Interview with Nina Korobova

Nina Korobova, the Managing Director of Global Carbon, discussed environmental issues on the G8 summit agenda with Russia Today. 

Russia Today: Is the agreement that was made during the G8 summit discussions a breakthrough in efforts to tackle climate change?

Nina Korobova: I would say yes, and actually there are two other major results. First result is that the leaders of the G8 countries agreed on reductions of greenhouse gases emissions by 50% by 2050, which is very important. And the second thing which is also very important is that they agreed to do their best to work on the agreement that will form the legal basis for all post-Kyoto co-operations. I would say that it was a very good diplomatic decision by Angela Merkel to ask the U.S. to take the leading role in this process, thus the U.S. is brought back into the process and it will help to involve developing countries to do the commitments.

RT: Critics say it does not go far enough because it does not set mandatory targets for greenhouse gas emissions as Chancellor Merkel had called for. Do you agree?

N.K.: Yes, but I would say that it is the first step, because all mandatory targets should be justified. So, I would say that the next step will introduce the mandatory targets, but those that will be really accepted by the countries. And maybe this would be a matter for the next post-Kyoto agreement.

RT: Economic development has been at the top of the summit's agenda. However, such development may result in increased carbon emission. Is there a contradiction between these two targets?

N.K.: Yes, and this is one of the reasons why developing countries are not so eager to make the commitments, though you know that the EU countries and other countries would like them to join the Kyoto process. But these countries are extremely energy intensive and if we consider this in terms of energy intensity and carbon intensity, that means that they have a huge potential. And if they introduce new technologies that are less energy and carbon intensive than those being used by them today, that really can result in much better goals in these terms. And that means that if you establish some targets in terms of these relative indicators and also try to forecast the economic growth, and then by this calculation you will have the overall figure. Then, if this figure is properly justified it may lead to a real agreement on these targets among the countries.

RT: What is Russia's role in preventing global warming?

N.K.: I would say it is a very important role, because, as you know, Russian contribution to the global emission of greenhouse gases amounts to 17 %, so even if any measures are introduced in Russia, these are sizable results in terms of real emission reductions. And I think that Russia could play a more important role in political discussions and also in trying to involve developing countries to this process because, as we know, Russia has very good economic relationships with some of them, with India, for example.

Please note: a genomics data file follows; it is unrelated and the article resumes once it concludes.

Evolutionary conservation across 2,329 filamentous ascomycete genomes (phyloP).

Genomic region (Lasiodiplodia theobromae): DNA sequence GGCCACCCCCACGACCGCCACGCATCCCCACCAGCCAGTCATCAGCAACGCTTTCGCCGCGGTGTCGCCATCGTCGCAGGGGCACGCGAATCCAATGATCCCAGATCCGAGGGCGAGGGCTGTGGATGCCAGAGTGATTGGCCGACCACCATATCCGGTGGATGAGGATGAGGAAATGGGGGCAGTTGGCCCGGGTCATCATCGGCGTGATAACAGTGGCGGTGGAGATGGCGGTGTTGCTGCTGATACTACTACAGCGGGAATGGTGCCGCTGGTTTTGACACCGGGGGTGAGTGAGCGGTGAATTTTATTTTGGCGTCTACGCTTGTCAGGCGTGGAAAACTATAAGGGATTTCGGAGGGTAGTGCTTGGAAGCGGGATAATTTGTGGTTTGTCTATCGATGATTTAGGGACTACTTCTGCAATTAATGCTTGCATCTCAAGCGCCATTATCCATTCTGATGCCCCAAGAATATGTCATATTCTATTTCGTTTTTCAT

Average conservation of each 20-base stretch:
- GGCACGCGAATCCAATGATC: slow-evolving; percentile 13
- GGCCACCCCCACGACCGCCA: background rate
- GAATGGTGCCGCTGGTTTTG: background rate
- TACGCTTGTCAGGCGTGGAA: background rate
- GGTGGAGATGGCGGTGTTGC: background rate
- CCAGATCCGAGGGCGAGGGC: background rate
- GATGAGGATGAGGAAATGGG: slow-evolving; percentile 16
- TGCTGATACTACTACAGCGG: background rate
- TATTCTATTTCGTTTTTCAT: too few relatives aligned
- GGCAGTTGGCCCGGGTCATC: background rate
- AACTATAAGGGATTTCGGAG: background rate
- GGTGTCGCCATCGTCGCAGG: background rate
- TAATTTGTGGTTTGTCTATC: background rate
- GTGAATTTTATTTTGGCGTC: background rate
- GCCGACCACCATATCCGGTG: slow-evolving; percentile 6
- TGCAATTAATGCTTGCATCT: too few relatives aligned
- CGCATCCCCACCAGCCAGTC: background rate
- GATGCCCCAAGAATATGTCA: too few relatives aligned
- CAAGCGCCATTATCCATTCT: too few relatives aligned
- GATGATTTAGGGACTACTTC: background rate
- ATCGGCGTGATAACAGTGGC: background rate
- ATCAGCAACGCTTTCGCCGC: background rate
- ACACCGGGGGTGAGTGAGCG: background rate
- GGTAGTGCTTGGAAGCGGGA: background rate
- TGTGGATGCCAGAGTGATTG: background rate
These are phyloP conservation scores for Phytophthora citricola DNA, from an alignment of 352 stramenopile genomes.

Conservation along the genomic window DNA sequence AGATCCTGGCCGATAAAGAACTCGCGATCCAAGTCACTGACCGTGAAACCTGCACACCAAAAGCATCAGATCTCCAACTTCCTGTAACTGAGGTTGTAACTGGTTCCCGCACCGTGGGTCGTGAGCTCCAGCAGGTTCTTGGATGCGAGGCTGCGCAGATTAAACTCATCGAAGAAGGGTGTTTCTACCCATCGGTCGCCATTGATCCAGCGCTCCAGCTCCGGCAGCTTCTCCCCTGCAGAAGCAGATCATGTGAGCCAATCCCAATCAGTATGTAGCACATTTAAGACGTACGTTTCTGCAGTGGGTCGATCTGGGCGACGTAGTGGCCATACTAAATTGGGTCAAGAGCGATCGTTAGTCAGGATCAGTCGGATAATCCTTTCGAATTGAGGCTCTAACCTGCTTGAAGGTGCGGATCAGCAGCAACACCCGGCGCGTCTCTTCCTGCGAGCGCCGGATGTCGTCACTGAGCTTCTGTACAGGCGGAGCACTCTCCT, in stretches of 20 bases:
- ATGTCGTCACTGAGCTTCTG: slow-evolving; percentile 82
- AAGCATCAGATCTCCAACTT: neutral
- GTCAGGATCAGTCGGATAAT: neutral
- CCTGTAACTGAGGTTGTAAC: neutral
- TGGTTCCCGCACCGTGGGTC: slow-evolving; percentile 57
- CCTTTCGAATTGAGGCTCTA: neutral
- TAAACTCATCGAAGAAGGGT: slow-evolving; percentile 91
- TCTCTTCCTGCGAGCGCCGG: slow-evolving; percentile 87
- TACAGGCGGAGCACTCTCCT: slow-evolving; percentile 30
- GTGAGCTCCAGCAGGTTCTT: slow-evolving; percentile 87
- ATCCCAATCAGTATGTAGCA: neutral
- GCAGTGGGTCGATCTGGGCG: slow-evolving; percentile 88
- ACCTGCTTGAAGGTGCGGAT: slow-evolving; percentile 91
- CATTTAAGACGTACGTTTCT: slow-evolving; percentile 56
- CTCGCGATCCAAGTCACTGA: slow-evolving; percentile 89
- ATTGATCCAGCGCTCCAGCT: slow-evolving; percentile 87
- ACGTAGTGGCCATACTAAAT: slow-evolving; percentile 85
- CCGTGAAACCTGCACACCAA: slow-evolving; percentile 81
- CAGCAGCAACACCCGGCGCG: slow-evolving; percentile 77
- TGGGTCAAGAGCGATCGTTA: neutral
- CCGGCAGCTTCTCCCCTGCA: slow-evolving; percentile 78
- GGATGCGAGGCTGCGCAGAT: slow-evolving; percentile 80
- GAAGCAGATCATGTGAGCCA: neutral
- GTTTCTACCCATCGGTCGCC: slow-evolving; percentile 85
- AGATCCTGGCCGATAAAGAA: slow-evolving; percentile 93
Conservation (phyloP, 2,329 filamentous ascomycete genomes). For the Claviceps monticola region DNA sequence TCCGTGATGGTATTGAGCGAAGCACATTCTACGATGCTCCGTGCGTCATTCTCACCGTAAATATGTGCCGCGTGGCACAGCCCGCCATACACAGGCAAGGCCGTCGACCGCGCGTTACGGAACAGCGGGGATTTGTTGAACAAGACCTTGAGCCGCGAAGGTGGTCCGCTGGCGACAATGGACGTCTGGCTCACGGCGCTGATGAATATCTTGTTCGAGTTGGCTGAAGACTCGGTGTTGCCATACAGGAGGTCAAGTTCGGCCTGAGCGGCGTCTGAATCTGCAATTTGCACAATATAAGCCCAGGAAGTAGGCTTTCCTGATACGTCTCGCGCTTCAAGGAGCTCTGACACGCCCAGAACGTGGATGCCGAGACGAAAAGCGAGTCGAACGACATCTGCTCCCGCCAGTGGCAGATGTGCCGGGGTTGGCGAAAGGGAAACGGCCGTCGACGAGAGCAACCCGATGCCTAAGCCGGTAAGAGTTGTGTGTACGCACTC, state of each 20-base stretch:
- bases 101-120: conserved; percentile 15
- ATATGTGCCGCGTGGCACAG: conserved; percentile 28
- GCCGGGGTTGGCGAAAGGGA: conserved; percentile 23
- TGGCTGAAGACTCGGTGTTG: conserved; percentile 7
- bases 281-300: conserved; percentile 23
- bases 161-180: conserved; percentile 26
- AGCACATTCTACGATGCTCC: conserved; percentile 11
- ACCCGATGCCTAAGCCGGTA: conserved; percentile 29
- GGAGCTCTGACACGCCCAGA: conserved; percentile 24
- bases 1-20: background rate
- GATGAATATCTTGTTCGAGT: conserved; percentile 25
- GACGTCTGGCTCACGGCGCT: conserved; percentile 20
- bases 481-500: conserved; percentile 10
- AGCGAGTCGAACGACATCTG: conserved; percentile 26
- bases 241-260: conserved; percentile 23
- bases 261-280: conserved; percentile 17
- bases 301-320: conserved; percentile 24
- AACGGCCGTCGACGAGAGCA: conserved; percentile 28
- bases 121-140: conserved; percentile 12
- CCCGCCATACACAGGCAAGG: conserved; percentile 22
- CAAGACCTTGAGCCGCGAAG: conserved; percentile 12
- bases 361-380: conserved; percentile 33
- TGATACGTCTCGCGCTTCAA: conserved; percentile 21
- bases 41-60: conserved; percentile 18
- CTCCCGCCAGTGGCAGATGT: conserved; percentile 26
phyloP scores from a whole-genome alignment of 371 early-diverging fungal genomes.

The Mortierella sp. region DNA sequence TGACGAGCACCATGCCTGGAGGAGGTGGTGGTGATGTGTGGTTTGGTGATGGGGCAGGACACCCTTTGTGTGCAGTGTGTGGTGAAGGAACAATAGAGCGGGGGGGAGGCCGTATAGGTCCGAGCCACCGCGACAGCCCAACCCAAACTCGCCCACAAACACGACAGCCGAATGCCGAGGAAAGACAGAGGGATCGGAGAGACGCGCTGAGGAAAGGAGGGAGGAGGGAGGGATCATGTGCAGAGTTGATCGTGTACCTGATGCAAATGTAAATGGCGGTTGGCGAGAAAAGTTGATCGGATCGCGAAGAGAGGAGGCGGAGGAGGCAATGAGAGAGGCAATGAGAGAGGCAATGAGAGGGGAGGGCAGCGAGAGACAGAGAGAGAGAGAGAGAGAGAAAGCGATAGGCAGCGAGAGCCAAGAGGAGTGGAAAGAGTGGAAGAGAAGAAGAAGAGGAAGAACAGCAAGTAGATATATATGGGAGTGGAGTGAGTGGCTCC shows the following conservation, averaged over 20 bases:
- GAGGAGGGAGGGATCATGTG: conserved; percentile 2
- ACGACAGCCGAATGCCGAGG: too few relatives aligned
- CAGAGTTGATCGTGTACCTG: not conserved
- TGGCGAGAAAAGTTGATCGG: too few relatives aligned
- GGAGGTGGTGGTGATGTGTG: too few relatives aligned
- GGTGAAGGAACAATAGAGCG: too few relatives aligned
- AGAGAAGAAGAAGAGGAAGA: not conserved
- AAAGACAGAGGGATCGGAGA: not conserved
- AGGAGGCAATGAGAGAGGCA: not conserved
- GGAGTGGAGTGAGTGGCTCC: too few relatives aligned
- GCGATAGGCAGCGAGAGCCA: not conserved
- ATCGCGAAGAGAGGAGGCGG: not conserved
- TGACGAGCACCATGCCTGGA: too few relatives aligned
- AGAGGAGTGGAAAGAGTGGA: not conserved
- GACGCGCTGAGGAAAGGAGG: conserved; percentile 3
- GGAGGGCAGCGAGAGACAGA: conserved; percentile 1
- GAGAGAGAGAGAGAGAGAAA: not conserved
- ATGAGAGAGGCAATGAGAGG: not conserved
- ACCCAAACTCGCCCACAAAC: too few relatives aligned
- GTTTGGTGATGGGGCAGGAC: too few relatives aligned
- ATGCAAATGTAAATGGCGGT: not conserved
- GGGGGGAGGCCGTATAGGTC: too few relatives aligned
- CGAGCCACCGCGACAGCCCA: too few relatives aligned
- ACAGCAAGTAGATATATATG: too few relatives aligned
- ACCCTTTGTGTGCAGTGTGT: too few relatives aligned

Earlier, Nina Korobova joined Russia Today to comment on the role the international community is playing in addressing the issue of climate change.

Russia Today: The UN Security Council is discussing the effect climate change is having on global peace and security. It is all very well to talk, but how cooperative will countries be when it comes to actually doing something?

Nina Korobova: I very much hope that the discussion of climate issue at such high level will push different countries to make more serious decisions, namely, such big emitters of greenhouse gases as China and India to take some commitments on the emission reductions. We also hope that  the biggest emitter of greenhouse gases as the United States will ratify Kyoto protocol and this will boost the cooperation within Kyoto protocol.

RT: Countries like China and India are developing so quickly. Why should they adhere to climate changes initiatives?  What financial incentives are there for countries to be concerned with climate change? 

N.K.: I would say this is a win-win situation for both sides. Countries like China and India will get the latest energy efficient technologies and funding sources for investments in energy efficiency. While the developed countries which have specific targets will comply with the targets with much less cost mode. In most of these countries GDP intensity is 3-4 times higher than in industrial countries. And definitely this is a huge field for the reduction of costs.

RT: What sort of role should non-governmental organizations play in dealing with climate change?

N.K.: NGO really can play an important role mostly in raising public awareness. It can be done among private companies, public authorities and population as well.  It can be done via mass media, organizing workshops, press conferences, and even introducing climate change issues and training courses in schools.   

RT: What is Russia's position?

N.K.: For Russia the cooperation within Kyoto protocol may be very beneficial. A very small, but important point is missing: the legal background for such cooperation.

RT: So these are legal and perhaps bureaucratic barriers as well?

N.K.: Yes.

RT: We are talking about negative effects of climate change. Isn